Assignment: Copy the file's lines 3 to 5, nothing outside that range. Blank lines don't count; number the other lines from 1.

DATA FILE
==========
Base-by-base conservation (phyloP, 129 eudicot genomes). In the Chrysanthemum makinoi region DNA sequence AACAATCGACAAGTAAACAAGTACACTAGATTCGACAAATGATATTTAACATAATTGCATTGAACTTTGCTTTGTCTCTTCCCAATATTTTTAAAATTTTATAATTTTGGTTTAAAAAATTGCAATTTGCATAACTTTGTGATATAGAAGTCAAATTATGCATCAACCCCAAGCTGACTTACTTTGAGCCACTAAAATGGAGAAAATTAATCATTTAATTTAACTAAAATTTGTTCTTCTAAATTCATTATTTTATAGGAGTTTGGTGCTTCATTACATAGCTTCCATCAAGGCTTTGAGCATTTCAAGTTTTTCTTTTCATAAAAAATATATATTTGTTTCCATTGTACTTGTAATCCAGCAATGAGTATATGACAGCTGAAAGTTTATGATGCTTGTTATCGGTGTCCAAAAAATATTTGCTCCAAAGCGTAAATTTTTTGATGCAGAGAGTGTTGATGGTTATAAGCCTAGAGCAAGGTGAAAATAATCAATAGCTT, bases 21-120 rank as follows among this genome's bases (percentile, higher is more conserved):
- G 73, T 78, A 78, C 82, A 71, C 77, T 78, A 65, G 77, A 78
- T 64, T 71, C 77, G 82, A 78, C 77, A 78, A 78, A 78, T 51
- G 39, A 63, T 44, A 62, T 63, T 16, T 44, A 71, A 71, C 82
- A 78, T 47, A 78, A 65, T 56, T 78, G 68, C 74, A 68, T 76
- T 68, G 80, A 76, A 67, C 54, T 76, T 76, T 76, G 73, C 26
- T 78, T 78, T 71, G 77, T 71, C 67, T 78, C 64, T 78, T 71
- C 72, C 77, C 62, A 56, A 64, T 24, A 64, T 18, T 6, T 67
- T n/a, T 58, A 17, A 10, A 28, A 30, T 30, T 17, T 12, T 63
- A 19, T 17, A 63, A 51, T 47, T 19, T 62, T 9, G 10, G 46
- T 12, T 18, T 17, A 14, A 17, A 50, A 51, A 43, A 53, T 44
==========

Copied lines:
- T 64, T 71, C 77, G 82, A 78, C 77, A 78, A 78, A 78, T 51
- G 39, A 63, T 44, A 62, T 63, T 16, T 44, A 71, A 71, C 82
- A 78, T 47, A 78, A 65, T 56, T 78, G 68, C 74, A 68, T 76